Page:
Skittles Science Experiment
When I came across this video from The Dad Lab showing the coolest Skittles Science Experiment, I KNEW we had to give it a try! Anything that gets my kids pumped up about science is a win in my book, and this Skittles Science Project was a huge hit.
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This easy and fun science experiment is perfect for kids of all ages. It only requires a few supplies you probably already have at home. All you need is some water, milk, a clear or white plate, and Skittles candies.
To prepare for our Skittles Science experiment, we first poured out some Skittles and talked about the colors of the rainbow (ROY G. BIV, anyone?) and the colors that are made when colors are mixed.
The kids learned about primary colors. Then we used small plastic bathroom cups with some room temperature water in them to mix different colors and found that:
- red + yellow = orange
- blue + red = purple
- yellow + blue = green
Then we got to work on this simple science experiment!
Science Experiment with Water
Step #1: We grabbed a pack of Skittles from a stash of leftover candy we had in the pantry, and we arranged them around the edge of the plate.
Step #2: Next, we poured warm water on to the Skittles and watched the magic happen! A beautiful rainbow began to appear in the center of the plate.
My kids were fascinated by the whole thing, and now every time they see Skittles, they ask to make another rainbow!
More Skittles Experiment Ideas
Idea #1: I always love when I can pair an activity or experiment with a read-aloud book and The Color Kittens was the perfect book for this colorful lesson! I have a love for Little Golden Books (You, too? Yay!), and this has become one of our favorites in our family.
Idea #2: When I was an elementary classroom teacher, I loved using journaling with my students, and it has become one of my favorite parts of homeschooling as well.
My kids have a math journal, a language arts journal, and a science/social studies journal, but these journals are not just for writing – we use them for all kinds of things.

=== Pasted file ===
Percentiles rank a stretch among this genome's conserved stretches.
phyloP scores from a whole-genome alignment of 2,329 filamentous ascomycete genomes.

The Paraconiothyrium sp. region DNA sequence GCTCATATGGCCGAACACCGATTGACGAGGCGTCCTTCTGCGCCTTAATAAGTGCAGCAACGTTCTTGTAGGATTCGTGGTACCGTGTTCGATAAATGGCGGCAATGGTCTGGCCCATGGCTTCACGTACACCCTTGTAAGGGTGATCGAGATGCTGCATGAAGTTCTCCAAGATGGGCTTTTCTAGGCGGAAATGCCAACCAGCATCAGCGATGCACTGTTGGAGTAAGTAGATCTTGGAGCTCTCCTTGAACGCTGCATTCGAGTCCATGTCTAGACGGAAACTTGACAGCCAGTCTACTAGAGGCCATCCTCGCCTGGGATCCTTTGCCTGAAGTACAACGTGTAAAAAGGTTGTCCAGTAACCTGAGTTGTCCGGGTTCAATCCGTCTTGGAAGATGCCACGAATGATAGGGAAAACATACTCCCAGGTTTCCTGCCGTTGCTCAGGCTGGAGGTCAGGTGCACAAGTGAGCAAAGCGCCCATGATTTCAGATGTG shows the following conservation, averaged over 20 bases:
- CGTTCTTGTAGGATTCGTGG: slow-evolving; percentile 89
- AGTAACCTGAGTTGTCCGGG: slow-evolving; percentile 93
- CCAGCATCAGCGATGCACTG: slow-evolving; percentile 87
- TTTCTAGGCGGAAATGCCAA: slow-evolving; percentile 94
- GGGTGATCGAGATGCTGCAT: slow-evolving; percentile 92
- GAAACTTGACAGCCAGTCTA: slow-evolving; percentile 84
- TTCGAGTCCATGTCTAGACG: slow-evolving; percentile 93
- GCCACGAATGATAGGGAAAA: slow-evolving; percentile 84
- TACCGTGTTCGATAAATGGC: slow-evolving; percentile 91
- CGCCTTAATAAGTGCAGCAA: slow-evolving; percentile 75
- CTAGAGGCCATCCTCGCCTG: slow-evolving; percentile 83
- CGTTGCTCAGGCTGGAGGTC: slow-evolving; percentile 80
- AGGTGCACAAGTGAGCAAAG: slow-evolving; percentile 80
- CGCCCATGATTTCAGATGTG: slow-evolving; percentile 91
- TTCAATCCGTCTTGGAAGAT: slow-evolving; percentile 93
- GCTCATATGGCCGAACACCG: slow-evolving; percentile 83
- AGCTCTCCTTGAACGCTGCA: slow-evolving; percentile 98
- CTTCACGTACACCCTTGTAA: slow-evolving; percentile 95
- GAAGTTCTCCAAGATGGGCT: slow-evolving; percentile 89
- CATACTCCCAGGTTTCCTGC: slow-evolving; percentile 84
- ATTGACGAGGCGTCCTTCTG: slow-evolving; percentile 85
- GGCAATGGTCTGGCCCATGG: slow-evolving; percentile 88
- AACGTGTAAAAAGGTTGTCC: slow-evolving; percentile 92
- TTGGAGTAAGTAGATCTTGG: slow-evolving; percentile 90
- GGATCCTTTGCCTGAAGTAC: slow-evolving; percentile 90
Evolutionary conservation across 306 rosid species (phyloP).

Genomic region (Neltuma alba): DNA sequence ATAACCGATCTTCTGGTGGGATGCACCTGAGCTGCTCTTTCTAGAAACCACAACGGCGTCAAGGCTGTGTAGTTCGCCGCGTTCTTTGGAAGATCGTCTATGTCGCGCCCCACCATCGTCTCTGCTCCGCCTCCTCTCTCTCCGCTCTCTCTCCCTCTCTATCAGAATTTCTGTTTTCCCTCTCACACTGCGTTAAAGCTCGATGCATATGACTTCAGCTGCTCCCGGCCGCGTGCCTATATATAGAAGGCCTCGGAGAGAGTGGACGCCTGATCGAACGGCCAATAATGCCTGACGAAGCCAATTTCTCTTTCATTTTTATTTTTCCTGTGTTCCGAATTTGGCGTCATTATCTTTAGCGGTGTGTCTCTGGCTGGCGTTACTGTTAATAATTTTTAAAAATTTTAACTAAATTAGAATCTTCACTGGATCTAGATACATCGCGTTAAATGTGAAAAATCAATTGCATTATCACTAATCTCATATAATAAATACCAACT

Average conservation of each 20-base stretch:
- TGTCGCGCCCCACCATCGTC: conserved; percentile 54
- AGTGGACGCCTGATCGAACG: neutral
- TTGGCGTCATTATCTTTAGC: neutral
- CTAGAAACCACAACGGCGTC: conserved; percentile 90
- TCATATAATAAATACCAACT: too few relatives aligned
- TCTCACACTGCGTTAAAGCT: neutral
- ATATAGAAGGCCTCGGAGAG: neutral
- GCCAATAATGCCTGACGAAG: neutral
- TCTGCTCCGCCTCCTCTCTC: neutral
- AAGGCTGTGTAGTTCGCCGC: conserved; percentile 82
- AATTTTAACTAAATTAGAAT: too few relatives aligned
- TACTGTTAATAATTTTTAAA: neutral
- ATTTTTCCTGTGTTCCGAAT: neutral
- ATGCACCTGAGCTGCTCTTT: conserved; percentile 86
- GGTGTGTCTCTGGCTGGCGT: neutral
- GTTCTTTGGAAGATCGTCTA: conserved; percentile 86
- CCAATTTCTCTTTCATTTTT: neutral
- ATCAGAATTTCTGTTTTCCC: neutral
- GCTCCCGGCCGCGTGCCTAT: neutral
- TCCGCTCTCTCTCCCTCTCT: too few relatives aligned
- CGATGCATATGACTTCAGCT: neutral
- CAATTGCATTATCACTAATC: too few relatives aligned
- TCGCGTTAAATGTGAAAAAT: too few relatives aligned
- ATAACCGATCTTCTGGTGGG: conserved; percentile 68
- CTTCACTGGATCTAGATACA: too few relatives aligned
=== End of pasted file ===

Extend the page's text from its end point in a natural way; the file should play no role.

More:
For example, with this Simple Skittles Rainbow Experiment, I had my little scientists draw a picture of what happened when we poured the warm water on the Skittles, and they did a great job illustrating the colorful rainbow that formed in the middle of their plate.
We have also used our science journal as a place to draw pictures of what we PREDICT will happen with various experiments.
It’s so much fun to watch my kids’ wheels turns as they sharpen their critical thinking skills.
A good scientist must know how to think critically.
Our journals aren’t anything fancy. At this time, we use just regular notebooks/notepads. A binder with lined and unlined paper, a composition book, or sketch book would also work well.
Idea #3: Different colors of Skittles can be dropped down in individual glasses of water to create colorful cups of liquid! A simple science activity like this can provide a great opportunity to explore color mixing.
Idea #4: Try using milk instead of water for an interesting Rainbow Skittles Experiment with milk that shows the colors even better. I’d suggest using a white plate for this option.
These color-mixing glasses from Learning Resources are a great addition to this fun Skittles rainbow activity, and as always, don’t ever be afraid to bring more read-aloud books into the mix.
Books are always a great idea!
I promise that’s not food coloring you see – that color is coming from the Skittles. As the candy coating dissolves, the color appears. The more candy used in each glass, the higher concentrations of color you’ll see in this cool experiment.
A few more books about colors that we enjoy are:
- The Rainbow Fish by Marcus Pfister
- The Hidden Rainbow by Christie Matheson
- A Rainbow of My Own by Don Freeman
Updated Version of White Rabbit’s Color Book Available Here
We hope you have as much fun with this Skittles Science Experiment as we did!
Whatever encourages your kiddos to get excited about learning, DO IT! I love that these science activities can be suitable for younger learners as well as adjusted for older kids to enjoy as they grow in their understanding of the scientific method.
Need a big bag of Skittles so you can do your own candy science experiment?